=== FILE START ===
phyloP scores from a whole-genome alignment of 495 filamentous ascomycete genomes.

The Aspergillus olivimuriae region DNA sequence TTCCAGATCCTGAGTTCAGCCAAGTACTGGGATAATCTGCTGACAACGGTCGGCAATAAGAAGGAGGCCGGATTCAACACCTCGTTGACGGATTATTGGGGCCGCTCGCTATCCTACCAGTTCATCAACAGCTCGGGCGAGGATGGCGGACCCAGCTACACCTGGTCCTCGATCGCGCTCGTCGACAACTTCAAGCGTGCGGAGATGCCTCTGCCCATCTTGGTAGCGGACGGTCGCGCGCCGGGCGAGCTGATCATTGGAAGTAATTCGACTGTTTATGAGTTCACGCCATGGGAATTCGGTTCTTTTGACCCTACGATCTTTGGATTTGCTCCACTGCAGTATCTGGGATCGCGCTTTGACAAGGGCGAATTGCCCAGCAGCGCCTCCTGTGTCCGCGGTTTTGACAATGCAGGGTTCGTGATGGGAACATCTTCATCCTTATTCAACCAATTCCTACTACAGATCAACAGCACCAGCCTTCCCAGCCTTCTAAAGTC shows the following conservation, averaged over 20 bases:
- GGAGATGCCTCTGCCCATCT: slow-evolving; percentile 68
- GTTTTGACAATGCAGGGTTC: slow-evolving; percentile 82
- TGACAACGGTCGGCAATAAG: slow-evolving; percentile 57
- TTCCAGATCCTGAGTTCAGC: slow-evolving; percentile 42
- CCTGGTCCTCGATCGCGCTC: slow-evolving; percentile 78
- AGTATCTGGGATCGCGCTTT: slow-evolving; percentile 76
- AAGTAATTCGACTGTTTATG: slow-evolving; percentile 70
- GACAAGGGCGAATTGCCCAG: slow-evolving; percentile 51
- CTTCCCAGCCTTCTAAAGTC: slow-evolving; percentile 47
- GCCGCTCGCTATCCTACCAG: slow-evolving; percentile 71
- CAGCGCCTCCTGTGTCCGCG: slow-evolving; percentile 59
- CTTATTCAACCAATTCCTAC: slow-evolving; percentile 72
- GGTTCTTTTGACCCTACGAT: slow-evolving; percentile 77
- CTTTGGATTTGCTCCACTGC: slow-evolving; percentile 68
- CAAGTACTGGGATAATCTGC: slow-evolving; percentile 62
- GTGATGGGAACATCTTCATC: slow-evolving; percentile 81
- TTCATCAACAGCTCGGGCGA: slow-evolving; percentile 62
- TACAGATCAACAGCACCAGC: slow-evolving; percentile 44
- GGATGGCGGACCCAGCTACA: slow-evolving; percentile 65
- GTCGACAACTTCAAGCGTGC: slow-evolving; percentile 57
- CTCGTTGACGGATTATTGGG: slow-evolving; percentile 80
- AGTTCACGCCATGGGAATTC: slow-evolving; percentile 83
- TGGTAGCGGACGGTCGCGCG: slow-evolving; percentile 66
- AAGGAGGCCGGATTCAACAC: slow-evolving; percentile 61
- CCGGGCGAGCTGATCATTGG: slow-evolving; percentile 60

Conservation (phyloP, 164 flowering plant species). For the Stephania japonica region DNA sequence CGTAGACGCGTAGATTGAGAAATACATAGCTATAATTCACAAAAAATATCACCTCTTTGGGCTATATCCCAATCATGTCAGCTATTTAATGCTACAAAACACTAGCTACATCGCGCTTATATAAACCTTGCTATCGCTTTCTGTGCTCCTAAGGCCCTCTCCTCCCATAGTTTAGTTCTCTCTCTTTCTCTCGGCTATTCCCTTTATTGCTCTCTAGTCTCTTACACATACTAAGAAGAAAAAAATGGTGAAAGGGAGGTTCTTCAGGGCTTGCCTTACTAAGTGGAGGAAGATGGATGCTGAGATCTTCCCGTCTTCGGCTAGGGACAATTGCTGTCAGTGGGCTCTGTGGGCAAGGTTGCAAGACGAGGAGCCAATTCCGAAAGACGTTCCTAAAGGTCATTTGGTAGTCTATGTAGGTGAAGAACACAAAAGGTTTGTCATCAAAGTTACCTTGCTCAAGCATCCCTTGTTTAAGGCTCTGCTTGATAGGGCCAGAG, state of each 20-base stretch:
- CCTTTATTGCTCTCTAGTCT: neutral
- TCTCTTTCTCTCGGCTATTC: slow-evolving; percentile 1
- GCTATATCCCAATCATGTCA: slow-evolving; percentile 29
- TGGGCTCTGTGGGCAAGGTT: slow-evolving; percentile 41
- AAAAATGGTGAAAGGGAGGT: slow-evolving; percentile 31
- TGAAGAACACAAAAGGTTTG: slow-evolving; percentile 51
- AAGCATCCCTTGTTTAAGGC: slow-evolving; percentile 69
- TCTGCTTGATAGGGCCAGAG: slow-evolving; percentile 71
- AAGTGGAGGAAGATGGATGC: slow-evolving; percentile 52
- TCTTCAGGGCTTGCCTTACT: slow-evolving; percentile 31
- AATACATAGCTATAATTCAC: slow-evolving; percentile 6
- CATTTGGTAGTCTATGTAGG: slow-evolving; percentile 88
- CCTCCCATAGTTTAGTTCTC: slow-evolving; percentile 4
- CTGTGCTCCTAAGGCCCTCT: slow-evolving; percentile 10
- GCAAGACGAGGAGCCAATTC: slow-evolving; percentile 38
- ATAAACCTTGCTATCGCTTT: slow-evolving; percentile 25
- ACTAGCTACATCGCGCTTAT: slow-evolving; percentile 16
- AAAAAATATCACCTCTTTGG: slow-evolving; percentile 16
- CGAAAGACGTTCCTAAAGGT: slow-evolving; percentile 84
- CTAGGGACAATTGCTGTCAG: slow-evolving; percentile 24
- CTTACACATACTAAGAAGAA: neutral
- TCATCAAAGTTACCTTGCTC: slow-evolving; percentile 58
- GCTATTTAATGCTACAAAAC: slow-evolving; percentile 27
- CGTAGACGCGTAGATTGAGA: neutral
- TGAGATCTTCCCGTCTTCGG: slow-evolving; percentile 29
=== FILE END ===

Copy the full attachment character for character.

phyloP scores from a whole-genome alignment of 495 filamentous ascomycete genomes.

The Aspergillus olivimuriae region DNA sequence TTCCAGATCCTGAGTTCAGCCAAGTACTGGGATAATCTGCTGACAACGGTCGGCAATAAGAAGGAGGCCGGATTCAACACCTCGTTGACGGATTATTGGGGCCGCTCGCTATCCTACCAGTTCATCAACAGCTCGGGCGAGGATGGCGGACCCAGCTACACCTGGTCCTCGATCGCGCTCGTCGACAACTTCAAGCGTGCGGAGATGCCTCTGCCCATCTTGGTAGCGGACGGTCGCGCGCCGGGCGAGCTGATCATTGGAAGTAATTCGACTGTTTATGAGTTCACGCCATGGGAATTCGGTTCTTTTGACCCTACGATCTTTGGATTTGCTCCACTGCAGTATCTGGGATCGCGCTTTGACAAGGGCGAATTGCCCAGCAGCGCCTCCTGTGTCCGCGGTTTTGACAATGCAGGGTTCGTGATGGGAACATCTTCATCCTTATTCAACCAATTCCTACTACAGATCAACAGCACCAGCCTTCCCAGCCTTCTAAAGTC shows the following conservation, averaged over 20 bases:
- GGAGATGCCTCTGCCCATCT: slow-evolving; percentile 68
- GTTTTGACAATGCAGGGTTC: slow-evolving; percentile 82
- TGACAACGGTCGGCAATAAG: slow-evolving; percentile 57
- TTCCAGATCCTGAGTTCAGC: slow-evolving; percentile 42
- CCTGGTCCTCGATCGCGCTC: slow-evolving; percentile 78
- AGTATCTGGGATCGCGCTTT: slow-evolving; percentile 76
- AAGTAATTCGACTGTTTATG: slow-evolving; percentile 70
- GACAAGGGCGAATTGCCCAG: slow-evolving; percentile 51
- CTTCCCAGCCTTCTAAAGTC: slow-evolving; percentile 47
- GCCGCTCGCTATCCTACCAG: slow-evolving; percentile 71
- CAGCGCCTCCTGTGTCCGCG: slow-evolving; percentile 59
- CTTATTCAACCAATTCCTAC: slow-evolving; percentile 72
- GGTTCTTTTGACCCTACGAT: slow-evolving; percentile 77
- CTTTGGATTTGCTCCACTGC: slow-evolving; percentile 68
- CAAGTACTGGGATAATCTGC: slow-evolving; percentile 62
- GTGATGGGAACATCTTCATC: slow-evolving; percentile 81
- TTCATCAACAGCTCGGGCGA: slow-evolving; percentile 62
- TACAGATCAACAGCACCAGC: slow-evolving; percentile 44
- GGATGGCGGACCCAGCTACA: slow-evolving; percentile 65
- GTCGACAACTTCAAGCGTGC: slow-evolving; percentile 57
- CTCGTTGACGGATTATTGGG: slow-evolving; percentile 80
- AGTTCACGCCATGGGAATTC: slow-evolving; percentile 83
- TGGTAGCGGACGGTCGCGCG: slow-evolving; percentile 66
- AAGGAGGCCGGATTCAACAC: slow-evolving; percentile 61
- CCGGGCGAGCTGATCATTGG: slow-evolving; percentile 60

Conservation (phyloP, 164 flowering plant species). For the Stephania japonica region DNA sequence CGTAGACGCGTAGATTGAGAAATACATAGCTATAATTCACAAAAAATATCACCTCTTTGGGCTATATCCCAATCATGTCAGCTATTTAATGCTACAAAACACTAGCTACATCGCGCTTATATAAACCTTGCTATCGCTTTCTGTGCTCCTAAGGCCCTCTCCTCCCATAGTTTAGTTCTCTCTCTTTCTCTCGGCTATTCCCTTTATTGCTCTCTAGTCTCTTACACATACTAAGAAGAAAAAAATGGTGAAAGGGAGGTTCTTCAGGGCTTGCCTTACTAAGTGGAGGAAGATGGATGCTGAGATCTTCCCGTCTTCGGCTAGGGACAATTGCTGTCAGTGGGCTCTGTGGGCAAGGTTGCAAGACGAGGAGCCAATTCCGAAAGACGTTCCTAAAGGTCATTTGGTAGTCTATGTAGGTGAAGAACACAAAAGGTTTGTCATCAAAGTTACCTTGCTCAAGCATCCCTTGTTTAAGGCTCTGCTTGATAGGGCCAGAG, state of each 20-base stretch:
- CCTTTATTGCTCTCTAGTCT: neutral
- TCTCTTTCTCTCGGCTATTC: slow-evolving; percentile 1
- GCTATATCCCAATCATGTCA: slow-evolving; percentile 29
- TGGGCTCTGTGGGCAAGGTT: slow-evolving; percentile 41
- AAAAATGGTGAAAGGGAGGT: slow-evolving; percentile 31
- TGAAGAACACAAAAGGTTTG: slow-evolving; percentile 51
- AAGCATCCCTTGTTTAAGGC: slow-evolving; percentile 69
- TCTGCTTGATAGGGCCAGAG: slow-evolving; percentile 71
- AAGTGGAGGAAGATGGATGC: slow-evolving; percentile 52
- TCTTCAGGGCTTGCCTTACT: slow-evolving; percentile 31
- AATACATAGCTATAATTCAC: slow-evolving; percentile 6
- CATTTGGTAGTCTATGTAGG: slow-evolving; percentile 88
- CCTCCCATAGTTTAGTTCTC: slow-evolving; percentile 4
- CTGTGCTCCTAAGGCCCTCT: slow-evolving; percentile 10
- GCAAGACGAGGAGCCAATTC: slow-evolving; percentile 38
- ATAAACCTTGCTATCGCTTT: slow-evolving; percentile 25
- ACTAGCTACATCGCGCTTAT: slow-evolving; percentile 16
- AAAAAATATCACCTCTTTGG: slow-evolving; percentile 16
- CGAAAGACGTTCCTAAAGGT: slow-evolving; percentile 84
- CTAGGGACAATTGCTGTCAG: slow-evolving; percentile 24
- CTTACACATACTAAGAAGAA: neutral
- TCATCAAAGTTACCTTGCTC: slow-evolving; percentile 58
- GCTATTTAATGCTACAAAAC: slow-evolving; percentile 27
- CGTAGACGCGTAGATTGAGA: neutral
- TGAGATCTTCCCGTCTTCGG: slow-evolving; percentile 29